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Two Saudis among 31 foreigners killed in Easter Day attacks in Sri Lanka

  • Mohamed Jafar and Hany Osman, cabin crew with Saudi Arabian Airlines, were in transit and staying at one of the three hotels targeted
  • Saudi Ambassador Abdulnasser Al-Harthi says officials are awaiting the results of DNA tests

COLOMBO: Two Saudis were among 31 foreigners killed in a string of Easter Sunday suicide bombings in Sri Lanka, the Sri Lankan Foreign Ministry said on Monday, a day after the devastating attacks on hotels and churches killed at least 290 people and wounded nearly 500.

The extent of the carnage began to emerge as information from government officials, relatives and media reports offered the first details of those who had died. Citizens from at least eight countries, including the United States, were killed, officials said.

Among them were Saudis Mohammed Jafar and Hany Osman. They worked as cabin crew on Saudi Arabian Airlines, and were in transit and staying at one of the three hotels that were hit.

Saudi Ambassador Abdulnasser Al-Harthi said that officials are awaiting the results of DNA tests on the two Saudi victims, and only after these are received will their names be confirmed.

Cabinet spokesman Rajitha Senaratne said the Sri Lankan government believes the vast scale of the attacks, which clearly targeted the minority Christian community and outsiders, suggested the involvement of an international terrorism network.

“We don’t think a small organization can do all that,” he said. “We are now investigating international support for them and their other links — how they produced the suicide bombers and bombs like this.”

The attacks mostly took place during church services or when hotel guests were sitting down to breakfast. In addition to the two Saudis, officials said the foreign victims included one person from Bangladesh, two from China, eight from India, one from France, one from Japan, one from The Netherlands, one from Portugal, one from Spain, two from Turkey, six from the UK, two people with US and UK dual nationalities, and two with Australian and Sri Lankan dual nationalities.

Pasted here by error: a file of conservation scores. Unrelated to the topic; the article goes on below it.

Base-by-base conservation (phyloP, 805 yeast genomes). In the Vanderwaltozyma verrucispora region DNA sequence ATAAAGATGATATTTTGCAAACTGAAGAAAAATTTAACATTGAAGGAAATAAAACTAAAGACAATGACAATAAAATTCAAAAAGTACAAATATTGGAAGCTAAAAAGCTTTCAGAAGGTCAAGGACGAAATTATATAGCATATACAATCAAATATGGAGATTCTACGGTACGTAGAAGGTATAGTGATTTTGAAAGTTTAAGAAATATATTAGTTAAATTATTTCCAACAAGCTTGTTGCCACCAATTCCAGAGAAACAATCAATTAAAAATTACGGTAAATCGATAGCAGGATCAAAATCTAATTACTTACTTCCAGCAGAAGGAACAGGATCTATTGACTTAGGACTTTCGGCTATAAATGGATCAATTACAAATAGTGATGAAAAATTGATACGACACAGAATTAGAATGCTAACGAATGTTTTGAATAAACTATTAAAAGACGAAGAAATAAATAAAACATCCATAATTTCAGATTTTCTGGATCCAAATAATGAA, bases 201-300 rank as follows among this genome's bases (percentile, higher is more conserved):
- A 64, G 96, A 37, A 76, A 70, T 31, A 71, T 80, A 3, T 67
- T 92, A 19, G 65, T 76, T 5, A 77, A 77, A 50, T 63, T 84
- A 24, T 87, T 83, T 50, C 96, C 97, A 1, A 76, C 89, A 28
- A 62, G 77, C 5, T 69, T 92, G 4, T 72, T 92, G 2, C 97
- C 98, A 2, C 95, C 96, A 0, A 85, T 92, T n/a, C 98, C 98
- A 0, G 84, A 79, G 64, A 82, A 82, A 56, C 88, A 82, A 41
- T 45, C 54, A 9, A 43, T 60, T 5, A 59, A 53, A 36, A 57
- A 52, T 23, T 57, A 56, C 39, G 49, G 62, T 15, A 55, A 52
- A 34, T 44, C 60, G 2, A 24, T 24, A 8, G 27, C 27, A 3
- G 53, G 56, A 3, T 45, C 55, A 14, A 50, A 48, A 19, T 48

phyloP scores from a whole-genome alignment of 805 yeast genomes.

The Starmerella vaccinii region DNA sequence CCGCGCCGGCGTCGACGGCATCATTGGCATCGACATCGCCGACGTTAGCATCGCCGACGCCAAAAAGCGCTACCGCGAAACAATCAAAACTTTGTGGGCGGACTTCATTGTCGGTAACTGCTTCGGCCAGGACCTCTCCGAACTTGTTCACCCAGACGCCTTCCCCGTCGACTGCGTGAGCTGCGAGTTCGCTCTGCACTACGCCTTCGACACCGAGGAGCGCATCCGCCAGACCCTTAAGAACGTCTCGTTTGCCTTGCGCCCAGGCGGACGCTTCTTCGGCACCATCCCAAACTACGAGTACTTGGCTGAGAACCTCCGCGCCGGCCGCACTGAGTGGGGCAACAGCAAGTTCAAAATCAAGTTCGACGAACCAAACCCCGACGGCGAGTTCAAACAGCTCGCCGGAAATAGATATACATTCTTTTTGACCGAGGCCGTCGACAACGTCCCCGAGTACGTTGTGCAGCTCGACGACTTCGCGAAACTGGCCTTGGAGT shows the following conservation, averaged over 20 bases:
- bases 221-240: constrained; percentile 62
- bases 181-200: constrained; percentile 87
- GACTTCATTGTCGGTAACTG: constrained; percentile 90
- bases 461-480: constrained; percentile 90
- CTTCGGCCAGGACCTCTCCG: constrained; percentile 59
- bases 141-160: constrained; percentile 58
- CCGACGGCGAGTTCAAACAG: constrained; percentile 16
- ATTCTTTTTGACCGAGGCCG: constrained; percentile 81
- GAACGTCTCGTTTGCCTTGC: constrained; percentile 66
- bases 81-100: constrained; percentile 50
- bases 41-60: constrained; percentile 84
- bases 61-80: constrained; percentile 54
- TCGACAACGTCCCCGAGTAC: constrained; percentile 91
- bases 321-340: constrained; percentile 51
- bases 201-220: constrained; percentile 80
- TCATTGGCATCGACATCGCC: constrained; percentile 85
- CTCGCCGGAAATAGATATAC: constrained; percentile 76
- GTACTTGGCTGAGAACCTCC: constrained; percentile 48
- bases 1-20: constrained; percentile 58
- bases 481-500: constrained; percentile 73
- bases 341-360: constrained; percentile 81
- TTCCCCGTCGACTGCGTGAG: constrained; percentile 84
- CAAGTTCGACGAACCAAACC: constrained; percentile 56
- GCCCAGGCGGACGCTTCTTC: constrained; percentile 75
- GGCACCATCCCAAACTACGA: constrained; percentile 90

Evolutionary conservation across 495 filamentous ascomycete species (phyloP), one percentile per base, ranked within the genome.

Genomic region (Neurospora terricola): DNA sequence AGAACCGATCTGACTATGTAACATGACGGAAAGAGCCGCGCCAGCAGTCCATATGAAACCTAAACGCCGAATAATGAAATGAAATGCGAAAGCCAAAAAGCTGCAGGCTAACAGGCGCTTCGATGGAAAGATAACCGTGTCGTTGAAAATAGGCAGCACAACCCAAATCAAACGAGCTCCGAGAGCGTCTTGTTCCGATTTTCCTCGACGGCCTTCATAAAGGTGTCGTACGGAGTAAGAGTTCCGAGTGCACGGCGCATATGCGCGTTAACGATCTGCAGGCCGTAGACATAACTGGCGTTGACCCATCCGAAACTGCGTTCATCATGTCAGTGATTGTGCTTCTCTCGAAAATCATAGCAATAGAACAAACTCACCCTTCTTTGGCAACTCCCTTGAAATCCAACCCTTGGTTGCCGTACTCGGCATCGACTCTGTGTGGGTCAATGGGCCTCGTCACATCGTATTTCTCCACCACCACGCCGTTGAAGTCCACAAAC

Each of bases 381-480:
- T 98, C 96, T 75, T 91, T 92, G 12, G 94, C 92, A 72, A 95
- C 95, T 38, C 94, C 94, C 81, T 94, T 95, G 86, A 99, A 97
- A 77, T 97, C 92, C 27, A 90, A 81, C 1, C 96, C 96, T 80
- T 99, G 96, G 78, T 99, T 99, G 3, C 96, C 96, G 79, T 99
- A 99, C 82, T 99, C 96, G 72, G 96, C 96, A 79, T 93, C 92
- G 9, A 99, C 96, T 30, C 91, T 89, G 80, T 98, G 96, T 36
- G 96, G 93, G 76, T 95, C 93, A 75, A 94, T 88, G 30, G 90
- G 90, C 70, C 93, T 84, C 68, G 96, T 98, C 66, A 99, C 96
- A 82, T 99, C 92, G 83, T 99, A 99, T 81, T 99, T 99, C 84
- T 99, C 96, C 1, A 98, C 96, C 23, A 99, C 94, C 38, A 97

Three of Danish billionaire Anders Holch Povlsen’s four children were among the foreigners who were killed, a spokesman for the family confirmed. Povlsen is the wealthiest man in Denmark, the largest landowner in Scotland and owns the largest share of British online fashion and cosmetics retailer Asos.

Two Turkish engineers working on a project in Sri Lanka also died in the attacks, the English-language Daily Sabah newspaper reported. Turkey’s foreign minister Mevlut Cavusoglu gave their names as Serhan Selcuk Narici and Yigit Ali Cavus.

Fourteen foreign nationals remain unaccounted for, the Sri Lankan foreign ministry said, adding that they might be among unidentified victims at the Colombo Judicial Medical Officer’s morgue.

Seventeen foreigners injured in the attacks were still being treated at the Colombo National Hospital and a private hospital in the city, while others had been discharged after treatment.